With the modern conveniences of wi-fi, we were able to connect with my husband almost every day on Google Hangouts.  He could see the changes in the kids daily, and was able to spend some time with them every day.  We could also message each other whenever we needed to.  Though this is nothing compared to having a person with you, it definitely makes the time away from him slightly easier.

Las Vegas1With my husband gone, I decided that I wanted to do my best to make the time pass quickly and keep my children engaged, doing positive things, during this time of disruption in their lives.  It was especially difficult for my son because he had never experienced Daddy being gone for longer than a few days.  His potty accidents increased and he regressed slightly with feeding himself and staying in his own bed the whole night.  These were things that I accepted and helped him through.  In time, we got into a routine with storytimes at the library and the museums in our area.  I made friends with one of the moms from storytime, and was thankful that I had an adult to communicate with almost daily.  It helped too that our sons played well together and enjoyed being with one another.  Finding other moms to spend time with definitely helped me stay sane.  I wanted something more to keep my children and I from dwelling on the fact that we were missing Daddy.

UtahOne of my friends from Florida came out to Park City and invited us up for however long we wanted to stay.  At first, I was overwhelmed with the thought of traveling with two small children by myself, but I decided there was not a reason in the world that it was not possible.  After a successful, fun and memorable trip, I decided that even though I was exhausted and it was not easy to pack up both kids and travel, it was worth every drip of sweat.  I made the decision that for every month that my husband was gone, we would travel somewhere and make it a fun adventure.  This kept my son excited and passed the time by faster because it gave us something to look forward to.  Not only that, but I was able to show my son and daughter the tallest trees in the world, the mighty redwoods, and the Golden Gate Bridge.  We went to Sea World, and the San Diego Zoo and Safari Park.  We spent time with family and they became excellent car travelers.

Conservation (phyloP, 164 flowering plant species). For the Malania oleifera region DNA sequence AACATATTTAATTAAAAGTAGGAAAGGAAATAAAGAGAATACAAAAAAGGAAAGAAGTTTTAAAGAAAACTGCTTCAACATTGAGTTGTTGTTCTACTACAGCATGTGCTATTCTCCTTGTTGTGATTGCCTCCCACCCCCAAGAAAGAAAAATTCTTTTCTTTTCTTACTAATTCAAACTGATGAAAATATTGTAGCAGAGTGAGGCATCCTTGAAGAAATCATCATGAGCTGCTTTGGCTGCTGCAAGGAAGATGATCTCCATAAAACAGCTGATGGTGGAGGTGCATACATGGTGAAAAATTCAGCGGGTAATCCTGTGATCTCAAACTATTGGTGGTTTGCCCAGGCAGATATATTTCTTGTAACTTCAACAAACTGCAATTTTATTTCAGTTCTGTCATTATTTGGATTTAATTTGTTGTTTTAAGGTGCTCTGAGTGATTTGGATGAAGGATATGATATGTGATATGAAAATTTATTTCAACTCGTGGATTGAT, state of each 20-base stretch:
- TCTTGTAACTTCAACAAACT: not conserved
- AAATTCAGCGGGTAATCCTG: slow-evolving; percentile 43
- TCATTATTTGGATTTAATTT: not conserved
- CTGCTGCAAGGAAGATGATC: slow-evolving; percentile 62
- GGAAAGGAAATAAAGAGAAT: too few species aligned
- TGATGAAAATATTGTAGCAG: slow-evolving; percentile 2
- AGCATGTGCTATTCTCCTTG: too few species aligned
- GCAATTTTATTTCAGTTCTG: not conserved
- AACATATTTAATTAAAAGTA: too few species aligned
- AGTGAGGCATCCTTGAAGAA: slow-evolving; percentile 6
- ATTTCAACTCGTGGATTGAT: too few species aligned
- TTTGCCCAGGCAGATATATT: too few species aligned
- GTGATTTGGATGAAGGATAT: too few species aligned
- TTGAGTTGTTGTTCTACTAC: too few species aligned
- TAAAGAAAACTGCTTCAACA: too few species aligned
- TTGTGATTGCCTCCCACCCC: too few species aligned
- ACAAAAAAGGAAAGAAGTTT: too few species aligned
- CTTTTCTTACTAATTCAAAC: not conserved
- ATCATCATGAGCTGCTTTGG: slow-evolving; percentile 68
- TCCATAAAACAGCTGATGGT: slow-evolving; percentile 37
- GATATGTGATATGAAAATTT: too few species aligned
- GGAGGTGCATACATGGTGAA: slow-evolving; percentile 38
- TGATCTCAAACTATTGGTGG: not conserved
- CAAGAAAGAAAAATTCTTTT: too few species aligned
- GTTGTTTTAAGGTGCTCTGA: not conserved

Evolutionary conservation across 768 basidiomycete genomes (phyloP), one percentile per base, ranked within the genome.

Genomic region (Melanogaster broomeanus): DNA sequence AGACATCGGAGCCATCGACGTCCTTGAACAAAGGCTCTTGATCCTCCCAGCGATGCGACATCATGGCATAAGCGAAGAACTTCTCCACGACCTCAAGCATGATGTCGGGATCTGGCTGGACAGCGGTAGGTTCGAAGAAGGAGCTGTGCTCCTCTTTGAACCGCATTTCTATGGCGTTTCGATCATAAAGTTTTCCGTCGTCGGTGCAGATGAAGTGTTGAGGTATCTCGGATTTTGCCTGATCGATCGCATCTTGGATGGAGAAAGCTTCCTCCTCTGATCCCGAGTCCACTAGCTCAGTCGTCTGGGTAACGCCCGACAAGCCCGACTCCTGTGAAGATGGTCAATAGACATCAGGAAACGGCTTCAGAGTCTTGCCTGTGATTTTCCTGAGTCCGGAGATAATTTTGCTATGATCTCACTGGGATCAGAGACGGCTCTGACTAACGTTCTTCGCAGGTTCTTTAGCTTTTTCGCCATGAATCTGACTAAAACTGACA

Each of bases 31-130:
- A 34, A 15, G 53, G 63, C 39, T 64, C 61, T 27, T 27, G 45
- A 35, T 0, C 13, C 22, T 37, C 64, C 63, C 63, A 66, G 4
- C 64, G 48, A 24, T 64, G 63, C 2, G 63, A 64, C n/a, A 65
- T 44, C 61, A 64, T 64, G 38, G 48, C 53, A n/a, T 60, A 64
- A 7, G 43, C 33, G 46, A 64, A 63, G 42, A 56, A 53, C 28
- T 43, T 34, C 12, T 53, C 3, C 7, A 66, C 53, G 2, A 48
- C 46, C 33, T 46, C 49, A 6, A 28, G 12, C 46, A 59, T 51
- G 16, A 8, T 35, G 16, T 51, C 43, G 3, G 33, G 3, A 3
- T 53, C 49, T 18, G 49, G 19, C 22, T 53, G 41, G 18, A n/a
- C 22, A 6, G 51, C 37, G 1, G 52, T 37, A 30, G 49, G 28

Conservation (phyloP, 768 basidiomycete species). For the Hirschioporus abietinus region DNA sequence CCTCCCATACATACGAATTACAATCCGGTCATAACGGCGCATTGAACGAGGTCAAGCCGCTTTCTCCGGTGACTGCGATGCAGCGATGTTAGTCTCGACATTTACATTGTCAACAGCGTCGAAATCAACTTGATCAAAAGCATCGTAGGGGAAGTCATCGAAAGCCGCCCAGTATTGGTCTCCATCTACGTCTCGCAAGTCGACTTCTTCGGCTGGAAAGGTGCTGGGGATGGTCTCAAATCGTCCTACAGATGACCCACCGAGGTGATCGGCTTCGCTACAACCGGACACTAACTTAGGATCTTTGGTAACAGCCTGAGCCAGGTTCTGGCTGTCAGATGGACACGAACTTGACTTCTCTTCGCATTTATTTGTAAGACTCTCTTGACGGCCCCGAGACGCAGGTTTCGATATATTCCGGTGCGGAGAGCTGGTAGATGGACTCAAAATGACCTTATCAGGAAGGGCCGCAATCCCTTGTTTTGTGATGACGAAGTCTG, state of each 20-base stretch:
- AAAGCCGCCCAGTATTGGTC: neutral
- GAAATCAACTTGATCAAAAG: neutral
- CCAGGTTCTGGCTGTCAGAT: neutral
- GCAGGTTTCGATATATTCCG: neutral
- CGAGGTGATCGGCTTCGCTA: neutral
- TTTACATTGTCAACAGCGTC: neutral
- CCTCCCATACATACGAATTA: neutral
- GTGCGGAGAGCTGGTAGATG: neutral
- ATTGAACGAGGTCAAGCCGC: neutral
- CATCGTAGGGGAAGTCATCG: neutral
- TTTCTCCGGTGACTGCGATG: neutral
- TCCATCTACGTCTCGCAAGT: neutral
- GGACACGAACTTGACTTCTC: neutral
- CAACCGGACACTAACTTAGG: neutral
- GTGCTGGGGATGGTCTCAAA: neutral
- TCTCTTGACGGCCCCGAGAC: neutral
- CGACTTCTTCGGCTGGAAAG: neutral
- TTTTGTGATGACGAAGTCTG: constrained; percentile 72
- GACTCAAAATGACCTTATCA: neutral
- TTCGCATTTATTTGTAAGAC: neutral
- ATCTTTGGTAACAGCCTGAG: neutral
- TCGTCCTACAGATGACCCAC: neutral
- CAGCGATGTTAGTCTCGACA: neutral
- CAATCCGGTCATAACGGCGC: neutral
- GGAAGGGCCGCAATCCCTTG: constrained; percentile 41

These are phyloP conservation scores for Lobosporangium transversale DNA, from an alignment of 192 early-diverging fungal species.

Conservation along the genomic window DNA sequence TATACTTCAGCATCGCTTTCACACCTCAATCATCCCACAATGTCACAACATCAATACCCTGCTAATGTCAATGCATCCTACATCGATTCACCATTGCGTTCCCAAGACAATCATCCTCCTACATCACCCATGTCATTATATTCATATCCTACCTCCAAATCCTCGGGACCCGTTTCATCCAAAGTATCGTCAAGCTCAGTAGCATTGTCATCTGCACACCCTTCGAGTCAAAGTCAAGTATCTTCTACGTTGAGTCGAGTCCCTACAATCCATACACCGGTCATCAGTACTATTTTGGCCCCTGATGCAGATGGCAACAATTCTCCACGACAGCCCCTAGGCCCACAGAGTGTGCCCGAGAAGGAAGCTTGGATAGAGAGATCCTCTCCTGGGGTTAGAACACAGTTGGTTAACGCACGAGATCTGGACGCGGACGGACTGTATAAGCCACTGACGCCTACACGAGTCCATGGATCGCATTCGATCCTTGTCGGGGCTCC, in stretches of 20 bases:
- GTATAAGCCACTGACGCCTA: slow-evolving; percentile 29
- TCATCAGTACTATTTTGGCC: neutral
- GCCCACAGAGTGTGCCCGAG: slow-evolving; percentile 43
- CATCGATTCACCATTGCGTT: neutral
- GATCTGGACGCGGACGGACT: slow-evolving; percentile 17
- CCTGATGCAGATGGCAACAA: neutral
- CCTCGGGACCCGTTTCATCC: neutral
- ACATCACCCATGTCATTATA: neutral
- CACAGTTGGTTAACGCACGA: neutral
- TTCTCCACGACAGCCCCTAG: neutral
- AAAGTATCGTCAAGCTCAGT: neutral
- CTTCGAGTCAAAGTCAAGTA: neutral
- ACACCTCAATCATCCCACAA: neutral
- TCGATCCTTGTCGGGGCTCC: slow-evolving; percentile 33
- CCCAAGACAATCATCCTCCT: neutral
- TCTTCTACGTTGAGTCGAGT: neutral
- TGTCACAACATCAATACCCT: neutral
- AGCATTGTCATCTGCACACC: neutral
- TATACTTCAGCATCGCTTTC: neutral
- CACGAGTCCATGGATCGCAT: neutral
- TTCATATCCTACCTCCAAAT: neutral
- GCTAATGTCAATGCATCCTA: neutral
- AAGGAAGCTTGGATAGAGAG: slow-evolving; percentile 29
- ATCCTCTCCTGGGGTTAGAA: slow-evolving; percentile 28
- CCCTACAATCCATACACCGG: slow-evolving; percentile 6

CaliforniaWe traveled to San Diego a couple of times to visit my parents, siblings and Grandmother, went one more time to Park City for a mini reunion of a few friends from Florida, and traveled to San Francisco to visit my uncles and aunts.  They were fun trips that helped us cope with my husband being gone.  We also explored the city we lived in.  We visited state parks, museums and National Parks.  I tried to make sure we did something fun nearly every day.  This helped my son’s stress level decrease, and he got back on track.  We learned a great deal about Las Vegas that we didn’t know.  I showed them the Valley of Fire, Red Rock Canyon, and the Colorado River.  In July, we picked up my oldest daughter and went to Zion National Park for the day.  Then it was only a couple of weeks before Daddy got back.